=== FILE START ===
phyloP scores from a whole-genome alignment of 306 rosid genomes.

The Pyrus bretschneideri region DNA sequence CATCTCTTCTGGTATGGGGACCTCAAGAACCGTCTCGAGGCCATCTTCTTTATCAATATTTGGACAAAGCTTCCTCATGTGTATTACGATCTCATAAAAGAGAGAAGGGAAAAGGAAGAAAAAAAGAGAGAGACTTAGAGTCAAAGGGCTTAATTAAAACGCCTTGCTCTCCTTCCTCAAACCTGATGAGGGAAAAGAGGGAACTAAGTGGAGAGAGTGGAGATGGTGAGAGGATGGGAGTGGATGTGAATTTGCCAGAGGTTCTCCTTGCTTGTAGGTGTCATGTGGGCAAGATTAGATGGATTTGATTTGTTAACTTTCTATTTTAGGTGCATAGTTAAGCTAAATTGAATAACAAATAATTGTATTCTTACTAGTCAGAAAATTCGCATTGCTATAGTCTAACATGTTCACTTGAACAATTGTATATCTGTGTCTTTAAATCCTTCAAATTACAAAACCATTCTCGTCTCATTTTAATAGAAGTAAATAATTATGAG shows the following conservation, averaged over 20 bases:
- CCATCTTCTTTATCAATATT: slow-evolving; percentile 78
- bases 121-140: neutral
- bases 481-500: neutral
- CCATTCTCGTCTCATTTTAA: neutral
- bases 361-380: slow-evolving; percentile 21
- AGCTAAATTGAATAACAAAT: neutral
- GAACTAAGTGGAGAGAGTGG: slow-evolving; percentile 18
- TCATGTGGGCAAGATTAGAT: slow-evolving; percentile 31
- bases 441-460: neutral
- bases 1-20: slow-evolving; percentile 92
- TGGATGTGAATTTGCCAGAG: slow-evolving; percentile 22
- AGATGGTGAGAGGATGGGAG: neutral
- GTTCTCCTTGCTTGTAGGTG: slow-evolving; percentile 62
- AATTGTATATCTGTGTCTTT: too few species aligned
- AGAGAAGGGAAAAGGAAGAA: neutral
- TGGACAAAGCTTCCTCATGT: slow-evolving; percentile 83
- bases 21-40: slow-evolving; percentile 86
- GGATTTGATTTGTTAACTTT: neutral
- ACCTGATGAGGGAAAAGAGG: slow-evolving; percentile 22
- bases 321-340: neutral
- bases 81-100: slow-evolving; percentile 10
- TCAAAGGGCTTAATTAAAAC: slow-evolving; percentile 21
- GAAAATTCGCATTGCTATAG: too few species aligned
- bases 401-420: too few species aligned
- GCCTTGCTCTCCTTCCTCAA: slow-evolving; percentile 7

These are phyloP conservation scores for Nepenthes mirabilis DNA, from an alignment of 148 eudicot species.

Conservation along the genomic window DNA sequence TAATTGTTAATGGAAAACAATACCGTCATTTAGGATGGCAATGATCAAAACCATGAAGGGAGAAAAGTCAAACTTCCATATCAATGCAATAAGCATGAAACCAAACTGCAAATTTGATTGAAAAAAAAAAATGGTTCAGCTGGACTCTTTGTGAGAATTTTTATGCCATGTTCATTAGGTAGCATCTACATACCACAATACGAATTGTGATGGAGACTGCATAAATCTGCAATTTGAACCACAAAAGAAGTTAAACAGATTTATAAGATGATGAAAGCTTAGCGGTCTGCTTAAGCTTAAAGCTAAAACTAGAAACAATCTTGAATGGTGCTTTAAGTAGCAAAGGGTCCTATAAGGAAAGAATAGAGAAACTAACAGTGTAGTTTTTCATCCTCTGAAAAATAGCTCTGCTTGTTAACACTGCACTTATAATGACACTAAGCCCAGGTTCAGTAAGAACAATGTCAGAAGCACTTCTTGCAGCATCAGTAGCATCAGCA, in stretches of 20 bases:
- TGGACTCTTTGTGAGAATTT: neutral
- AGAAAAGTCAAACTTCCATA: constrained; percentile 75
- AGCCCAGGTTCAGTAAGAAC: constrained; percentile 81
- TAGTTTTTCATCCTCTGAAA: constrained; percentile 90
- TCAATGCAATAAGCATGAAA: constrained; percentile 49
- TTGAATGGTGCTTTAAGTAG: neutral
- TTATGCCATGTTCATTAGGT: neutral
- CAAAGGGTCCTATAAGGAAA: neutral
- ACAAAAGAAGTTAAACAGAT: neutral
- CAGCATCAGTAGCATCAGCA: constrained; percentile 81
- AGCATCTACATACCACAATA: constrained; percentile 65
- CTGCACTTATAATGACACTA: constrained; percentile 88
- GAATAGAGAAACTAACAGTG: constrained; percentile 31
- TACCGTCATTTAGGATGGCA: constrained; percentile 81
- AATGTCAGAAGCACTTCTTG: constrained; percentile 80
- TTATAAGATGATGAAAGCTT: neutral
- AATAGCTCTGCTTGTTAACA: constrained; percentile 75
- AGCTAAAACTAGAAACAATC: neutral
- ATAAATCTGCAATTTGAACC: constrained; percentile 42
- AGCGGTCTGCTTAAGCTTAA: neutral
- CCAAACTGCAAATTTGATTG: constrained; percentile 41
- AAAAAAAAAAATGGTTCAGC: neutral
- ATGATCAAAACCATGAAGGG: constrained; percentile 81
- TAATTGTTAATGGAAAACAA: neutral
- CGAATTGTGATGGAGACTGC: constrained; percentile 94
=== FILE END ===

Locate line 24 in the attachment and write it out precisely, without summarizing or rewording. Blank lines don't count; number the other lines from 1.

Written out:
- TCAAAGGGCTTAATTAAAAC: slow-evolving; percentile 21